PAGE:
You might call it the cognitive divide — the split between an evidence-based worldview and one that is rooted in faith or ideology — and it is one of the most important fault lines in the United States today.
President Barack Obama called attention to the cognitive divide, and reminded us which side he comes down on, at the beginning of this week, when he chose the Princeton University economist Alan Krueger to lead his Council of Economic Advisers.
Krueger is a labor economist, and at first blush, that focus may seem the important part of his résumé. Unemployment, after all, is still above 9 percent, and the president has said job creation is his priority. But when you talk to the insiders about Krueger, what they emphasize is his mastery of data and his utter commitment to the truths it can be coaxed to tell.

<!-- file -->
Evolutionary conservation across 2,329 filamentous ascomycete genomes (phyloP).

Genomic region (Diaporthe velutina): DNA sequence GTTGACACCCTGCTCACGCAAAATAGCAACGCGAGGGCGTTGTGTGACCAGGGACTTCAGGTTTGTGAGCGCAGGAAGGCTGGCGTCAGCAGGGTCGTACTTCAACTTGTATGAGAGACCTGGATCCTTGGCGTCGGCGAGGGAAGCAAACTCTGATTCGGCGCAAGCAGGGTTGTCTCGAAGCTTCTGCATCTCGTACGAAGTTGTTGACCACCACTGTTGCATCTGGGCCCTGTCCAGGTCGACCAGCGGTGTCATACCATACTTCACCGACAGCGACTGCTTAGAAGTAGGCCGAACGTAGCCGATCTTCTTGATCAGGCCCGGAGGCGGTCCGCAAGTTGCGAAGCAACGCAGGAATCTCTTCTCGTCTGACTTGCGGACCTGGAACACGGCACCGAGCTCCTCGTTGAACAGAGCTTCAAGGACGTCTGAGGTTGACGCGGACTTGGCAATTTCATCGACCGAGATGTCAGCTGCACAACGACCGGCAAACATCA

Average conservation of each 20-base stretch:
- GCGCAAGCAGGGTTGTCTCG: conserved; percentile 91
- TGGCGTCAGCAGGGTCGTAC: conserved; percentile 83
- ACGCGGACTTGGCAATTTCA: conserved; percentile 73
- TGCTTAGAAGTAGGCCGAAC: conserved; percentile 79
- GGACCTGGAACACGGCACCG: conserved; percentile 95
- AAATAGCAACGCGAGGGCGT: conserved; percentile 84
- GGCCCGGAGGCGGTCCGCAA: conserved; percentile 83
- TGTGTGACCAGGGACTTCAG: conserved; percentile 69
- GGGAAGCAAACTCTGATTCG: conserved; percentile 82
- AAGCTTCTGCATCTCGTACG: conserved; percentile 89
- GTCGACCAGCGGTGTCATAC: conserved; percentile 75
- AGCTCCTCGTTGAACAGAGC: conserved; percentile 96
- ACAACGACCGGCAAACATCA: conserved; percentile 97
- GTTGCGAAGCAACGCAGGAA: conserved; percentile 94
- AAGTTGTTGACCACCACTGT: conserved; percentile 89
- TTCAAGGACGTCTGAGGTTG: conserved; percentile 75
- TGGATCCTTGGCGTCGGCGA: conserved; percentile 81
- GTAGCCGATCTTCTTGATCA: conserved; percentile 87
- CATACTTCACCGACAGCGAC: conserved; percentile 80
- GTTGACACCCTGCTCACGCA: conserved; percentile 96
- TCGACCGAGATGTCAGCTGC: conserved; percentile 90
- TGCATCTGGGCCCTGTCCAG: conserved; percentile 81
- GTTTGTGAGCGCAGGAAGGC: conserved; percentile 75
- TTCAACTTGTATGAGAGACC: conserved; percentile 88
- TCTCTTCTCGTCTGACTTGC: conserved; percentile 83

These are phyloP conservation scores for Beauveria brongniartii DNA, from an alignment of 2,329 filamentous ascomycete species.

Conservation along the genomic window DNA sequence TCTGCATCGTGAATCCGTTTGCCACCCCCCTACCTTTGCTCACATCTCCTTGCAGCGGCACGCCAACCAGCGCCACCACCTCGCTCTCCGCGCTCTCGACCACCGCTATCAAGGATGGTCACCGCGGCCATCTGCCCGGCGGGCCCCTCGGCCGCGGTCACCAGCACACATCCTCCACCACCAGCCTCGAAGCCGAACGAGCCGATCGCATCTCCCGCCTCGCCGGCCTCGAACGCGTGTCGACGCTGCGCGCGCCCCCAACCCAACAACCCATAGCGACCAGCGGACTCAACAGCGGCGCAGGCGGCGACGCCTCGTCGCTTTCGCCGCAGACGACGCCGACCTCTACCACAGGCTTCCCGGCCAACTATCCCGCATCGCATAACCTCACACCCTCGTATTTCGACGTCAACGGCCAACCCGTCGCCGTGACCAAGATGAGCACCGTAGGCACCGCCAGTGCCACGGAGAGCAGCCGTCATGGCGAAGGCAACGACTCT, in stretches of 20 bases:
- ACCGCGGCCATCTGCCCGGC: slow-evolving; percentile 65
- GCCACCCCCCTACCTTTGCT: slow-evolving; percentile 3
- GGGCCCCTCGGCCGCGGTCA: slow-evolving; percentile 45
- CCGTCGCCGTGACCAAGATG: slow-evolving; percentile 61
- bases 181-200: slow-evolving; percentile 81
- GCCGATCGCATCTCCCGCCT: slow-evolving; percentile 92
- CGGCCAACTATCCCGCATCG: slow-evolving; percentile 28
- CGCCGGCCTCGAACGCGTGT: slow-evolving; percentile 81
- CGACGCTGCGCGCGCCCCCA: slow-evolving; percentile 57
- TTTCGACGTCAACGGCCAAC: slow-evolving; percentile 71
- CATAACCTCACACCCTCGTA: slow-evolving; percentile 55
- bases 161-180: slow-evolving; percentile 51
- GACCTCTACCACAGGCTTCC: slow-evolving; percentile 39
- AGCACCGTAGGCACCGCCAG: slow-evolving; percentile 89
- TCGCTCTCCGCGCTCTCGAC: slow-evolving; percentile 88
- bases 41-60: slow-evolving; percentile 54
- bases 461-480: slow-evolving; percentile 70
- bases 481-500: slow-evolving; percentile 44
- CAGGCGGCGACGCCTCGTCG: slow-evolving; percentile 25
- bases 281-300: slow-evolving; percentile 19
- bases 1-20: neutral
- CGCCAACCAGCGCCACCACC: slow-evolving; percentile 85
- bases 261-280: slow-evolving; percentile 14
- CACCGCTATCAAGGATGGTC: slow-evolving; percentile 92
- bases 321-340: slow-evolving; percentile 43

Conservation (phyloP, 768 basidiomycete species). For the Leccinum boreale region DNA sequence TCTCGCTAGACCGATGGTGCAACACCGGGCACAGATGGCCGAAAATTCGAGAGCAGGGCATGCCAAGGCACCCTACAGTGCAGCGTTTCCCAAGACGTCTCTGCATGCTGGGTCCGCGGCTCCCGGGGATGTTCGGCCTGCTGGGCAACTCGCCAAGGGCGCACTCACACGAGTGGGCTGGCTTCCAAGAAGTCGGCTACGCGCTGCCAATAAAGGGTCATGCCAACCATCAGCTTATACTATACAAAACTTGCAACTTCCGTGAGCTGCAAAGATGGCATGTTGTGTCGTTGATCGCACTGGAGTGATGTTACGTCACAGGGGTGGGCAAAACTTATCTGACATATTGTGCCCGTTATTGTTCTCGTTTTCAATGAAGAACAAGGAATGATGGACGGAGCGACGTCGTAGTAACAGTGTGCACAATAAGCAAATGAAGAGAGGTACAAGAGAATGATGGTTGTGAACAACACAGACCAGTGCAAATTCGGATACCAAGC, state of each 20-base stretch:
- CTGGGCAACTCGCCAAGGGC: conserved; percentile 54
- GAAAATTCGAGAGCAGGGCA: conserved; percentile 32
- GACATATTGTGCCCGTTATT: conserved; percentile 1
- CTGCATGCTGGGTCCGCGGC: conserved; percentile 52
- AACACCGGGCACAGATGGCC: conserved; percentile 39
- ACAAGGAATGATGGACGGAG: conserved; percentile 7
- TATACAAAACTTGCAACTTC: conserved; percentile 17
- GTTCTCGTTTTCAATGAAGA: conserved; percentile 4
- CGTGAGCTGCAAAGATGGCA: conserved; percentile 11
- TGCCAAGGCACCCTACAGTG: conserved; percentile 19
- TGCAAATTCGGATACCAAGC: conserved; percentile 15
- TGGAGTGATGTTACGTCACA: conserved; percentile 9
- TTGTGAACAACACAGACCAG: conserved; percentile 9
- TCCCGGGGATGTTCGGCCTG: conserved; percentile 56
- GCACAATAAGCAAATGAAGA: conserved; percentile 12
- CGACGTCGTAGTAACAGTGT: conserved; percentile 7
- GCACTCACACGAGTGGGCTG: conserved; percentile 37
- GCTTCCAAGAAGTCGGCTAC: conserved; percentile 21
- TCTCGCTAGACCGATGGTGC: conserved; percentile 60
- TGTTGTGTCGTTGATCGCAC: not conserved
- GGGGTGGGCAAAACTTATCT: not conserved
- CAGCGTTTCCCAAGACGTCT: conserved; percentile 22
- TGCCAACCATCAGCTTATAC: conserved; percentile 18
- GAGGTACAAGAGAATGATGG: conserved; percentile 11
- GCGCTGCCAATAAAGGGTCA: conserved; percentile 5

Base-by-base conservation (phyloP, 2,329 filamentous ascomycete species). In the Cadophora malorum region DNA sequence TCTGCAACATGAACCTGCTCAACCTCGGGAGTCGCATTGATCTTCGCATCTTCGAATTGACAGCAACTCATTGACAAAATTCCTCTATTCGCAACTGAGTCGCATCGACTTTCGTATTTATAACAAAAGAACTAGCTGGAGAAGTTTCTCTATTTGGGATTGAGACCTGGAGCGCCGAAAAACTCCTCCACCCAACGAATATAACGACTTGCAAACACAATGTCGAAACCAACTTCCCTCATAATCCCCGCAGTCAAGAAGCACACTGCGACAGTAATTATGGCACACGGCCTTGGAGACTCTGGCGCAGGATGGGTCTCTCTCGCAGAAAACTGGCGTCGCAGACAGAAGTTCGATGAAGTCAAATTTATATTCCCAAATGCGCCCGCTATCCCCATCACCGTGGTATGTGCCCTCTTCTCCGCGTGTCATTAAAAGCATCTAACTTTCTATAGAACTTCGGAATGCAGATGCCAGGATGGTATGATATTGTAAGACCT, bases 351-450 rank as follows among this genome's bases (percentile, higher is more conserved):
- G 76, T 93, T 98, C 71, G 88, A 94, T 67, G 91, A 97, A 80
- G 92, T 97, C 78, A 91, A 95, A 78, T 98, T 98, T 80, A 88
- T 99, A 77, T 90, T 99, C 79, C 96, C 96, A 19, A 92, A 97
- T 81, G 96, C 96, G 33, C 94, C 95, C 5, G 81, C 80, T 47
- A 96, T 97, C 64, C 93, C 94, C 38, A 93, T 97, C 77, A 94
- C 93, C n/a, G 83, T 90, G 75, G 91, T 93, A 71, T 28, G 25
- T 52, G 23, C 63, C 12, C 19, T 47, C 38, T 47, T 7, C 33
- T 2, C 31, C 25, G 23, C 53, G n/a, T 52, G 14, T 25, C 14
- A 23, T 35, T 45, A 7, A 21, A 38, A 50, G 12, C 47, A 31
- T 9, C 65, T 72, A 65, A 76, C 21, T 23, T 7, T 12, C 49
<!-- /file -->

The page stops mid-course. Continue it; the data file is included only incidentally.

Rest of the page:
Lawrence Summers, the former Treasury secretary and a Harvard economist, described Krueger, his former student, as a “total empiricist” and a “great data monger following the data where it went.” Lawrence Katz, a fellow Harvard economist and one of the pre-eminent labor economists, enthusiastically agreed: “Alan has an open mind and lets the data speak.”
Krueger’s passion for data runs so deep that one of his major professional projects has been, as Katz put it, “to actually improve the data.” Krueger was the founding director of Princeton’s Survey Research Center. When he can’t find the data he needs to answer a particular question, he goes out and gets it.